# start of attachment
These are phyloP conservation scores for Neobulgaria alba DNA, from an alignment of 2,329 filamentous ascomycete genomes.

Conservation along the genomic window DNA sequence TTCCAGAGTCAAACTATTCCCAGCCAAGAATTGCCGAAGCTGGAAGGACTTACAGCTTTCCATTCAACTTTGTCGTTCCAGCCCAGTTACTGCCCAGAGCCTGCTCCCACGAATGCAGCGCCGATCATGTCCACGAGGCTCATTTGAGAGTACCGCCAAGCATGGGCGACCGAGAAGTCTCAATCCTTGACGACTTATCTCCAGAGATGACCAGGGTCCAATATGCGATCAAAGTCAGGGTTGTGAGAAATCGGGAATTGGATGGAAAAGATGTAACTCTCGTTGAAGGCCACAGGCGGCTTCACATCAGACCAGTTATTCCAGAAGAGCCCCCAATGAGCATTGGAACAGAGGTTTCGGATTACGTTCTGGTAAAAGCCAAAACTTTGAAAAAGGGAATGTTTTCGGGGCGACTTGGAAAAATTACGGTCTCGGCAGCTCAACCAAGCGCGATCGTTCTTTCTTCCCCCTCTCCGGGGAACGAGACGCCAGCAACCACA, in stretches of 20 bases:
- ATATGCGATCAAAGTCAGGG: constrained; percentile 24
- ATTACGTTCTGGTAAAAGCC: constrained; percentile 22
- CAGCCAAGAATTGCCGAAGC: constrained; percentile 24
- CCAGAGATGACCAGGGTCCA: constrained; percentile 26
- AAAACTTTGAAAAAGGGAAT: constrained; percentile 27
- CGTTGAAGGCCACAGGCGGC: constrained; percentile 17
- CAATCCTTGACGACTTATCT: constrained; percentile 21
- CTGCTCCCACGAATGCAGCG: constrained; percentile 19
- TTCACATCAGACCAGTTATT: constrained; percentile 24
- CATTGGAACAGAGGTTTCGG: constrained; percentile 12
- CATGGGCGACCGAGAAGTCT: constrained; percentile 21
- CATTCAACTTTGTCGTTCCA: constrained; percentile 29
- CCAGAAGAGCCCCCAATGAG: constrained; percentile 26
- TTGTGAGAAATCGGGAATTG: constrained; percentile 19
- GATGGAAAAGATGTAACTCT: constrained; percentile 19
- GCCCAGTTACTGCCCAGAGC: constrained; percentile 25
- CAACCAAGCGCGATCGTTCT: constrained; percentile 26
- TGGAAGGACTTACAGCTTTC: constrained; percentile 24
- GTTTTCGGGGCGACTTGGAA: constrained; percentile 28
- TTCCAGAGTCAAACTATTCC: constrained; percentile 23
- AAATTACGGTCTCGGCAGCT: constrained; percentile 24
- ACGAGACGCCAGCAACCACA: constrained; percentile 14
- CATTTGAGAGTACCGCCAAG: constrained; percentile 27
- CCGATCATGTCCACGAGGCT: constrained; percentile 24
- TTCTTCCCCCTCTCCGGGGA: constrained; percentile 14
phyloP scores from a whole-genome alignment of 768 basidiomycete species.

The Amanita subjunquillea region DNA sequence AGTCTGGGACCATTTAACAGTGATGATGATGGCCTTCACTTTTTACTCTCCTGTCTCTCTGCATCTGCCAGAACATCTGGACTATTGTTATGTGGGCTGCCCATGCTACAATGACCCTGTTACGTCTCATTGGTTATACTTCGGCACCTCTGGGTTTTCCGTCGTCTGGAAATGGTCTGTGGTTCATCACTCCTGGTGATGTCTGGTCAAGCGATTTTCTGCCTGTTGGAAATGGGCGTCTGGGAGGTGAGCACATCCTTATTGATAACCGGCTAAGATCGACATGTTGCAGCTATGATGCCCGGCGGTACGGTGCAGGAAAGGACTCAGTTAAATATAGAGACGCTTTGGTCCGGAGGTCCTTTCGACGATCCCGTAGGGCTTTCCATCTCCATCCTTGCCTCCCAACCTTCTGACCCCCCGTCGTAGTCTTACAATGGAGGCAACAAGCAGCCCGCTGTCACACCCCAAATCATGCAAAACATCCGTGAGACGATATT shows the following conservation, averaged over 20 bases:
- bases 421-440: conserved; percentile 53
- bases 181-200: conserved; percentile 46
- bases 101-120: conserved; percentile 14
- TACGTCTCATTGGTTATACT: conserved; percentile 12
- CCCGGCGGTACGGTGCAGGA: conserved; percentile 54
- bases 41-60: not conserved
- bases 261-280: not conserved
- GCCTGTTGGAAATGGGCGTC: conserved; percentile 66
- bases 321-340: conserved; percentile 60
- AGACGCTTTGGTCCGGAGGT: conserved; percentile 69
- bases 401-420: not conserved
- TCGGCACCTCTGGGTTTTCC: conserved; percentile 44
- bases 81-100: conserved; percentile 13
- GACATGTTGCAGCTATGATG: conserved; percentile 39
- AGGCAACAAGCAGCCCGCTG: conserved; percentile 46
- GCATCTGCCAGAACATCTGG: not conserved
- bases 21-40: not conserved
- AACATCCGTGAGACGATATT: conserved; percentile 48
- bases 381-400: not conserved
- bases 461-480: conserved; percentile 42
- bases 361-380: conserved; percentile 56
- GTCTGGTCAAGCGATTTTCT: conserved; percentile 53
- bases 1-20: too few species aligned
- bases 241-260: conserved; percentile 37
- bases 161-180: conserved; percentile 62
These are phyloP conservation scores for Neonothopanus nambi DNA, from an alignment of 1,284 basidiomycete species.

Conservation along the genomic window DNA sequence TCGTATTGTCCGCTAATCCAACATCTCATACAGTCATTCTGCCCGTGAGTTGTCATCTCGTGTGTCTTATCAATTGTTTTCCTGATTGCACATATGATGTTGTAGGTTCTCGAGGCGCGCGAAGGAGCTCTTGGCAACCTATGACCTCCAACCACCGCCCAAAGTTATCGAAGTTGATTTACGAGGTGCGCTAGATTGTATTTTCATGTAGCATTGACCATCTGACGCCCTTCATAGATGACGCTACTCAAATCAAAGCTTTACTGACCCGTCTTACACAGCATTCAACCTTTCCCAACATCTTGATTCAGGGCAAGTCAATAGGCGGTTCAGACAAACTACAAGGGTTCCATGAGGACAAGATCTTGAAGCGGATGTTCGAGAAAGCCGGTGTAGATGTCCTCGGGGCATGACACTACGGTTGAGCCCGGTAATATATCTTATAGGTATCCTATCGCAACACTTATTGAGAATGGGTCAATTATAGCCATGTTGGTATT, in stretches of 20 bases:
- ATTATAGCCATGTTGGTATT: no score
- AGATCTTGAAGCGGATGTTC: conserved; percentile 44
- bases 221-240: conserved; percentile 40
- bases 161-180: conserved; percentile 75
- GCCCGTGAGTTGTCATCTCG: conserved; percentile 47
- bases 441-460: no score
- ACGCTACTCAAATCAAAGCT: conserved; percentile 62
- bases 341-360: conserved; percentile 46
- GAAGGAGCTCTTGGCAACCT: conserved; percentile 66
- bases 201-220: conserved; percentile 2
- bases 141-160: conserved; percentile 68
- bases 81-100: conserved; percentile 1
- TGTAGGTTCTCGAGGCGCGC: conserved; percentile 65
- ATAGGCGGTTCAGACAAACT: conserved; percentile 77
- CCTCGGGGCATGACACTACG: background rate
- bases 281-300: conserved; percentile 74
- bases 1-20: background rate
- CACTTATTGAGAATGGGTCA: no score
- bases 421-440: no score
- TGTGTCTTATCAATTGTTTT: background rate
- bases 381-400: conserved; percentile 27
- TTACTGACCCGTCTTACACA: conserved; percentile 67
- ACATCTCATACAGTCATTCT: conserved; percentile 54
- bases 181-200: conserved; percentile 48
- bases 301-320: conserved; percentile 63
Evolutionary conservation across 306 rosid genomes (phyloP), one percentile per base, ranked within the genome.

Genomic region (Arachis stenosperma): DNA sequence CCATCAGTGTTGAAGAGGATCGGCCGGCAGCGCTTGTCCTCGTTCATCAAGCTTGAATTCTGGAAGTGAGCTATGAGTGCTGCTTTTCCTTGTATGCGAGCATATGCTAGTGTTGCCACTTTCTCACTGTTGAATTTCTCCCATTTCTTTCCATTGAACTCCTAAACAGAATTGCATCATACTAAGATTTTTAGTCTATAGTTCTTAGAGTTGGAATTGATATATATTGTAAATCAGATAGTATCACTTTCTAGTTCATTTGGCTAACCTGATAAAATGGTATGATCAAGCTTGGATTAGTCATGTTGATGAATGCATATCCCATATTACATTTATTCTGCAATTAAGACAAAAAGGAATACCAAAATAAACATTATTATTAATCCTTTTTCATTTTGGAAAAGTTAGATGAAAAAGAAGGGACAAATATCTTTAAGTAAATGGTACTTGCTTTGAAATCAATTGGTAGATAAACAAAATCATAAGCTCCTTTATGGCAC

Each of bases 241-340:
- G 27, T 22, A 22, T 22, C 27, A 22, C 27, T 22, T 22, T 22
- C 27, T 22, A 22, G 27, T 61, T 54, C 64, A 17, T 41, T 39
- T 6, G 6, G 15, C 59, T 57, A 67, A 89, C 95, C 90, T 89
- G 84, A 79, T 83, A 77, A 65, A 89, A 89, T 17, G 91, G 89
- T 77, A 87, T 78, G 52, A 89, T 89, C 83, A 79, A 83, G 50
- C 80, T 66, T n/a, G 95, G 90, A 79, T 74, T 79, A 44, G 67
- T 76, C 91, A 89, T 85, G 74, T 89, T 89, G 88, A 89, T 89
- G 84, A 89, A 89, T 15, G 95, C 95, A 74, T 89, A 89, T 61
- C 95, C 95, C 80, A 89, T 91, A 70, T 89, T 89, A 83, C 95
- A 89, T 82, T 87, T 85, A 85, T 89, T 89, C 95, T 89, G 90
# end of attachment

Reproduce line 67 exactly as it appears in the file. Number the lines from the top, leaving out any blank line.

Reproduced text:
- bases 141-160: conserved; percentile 68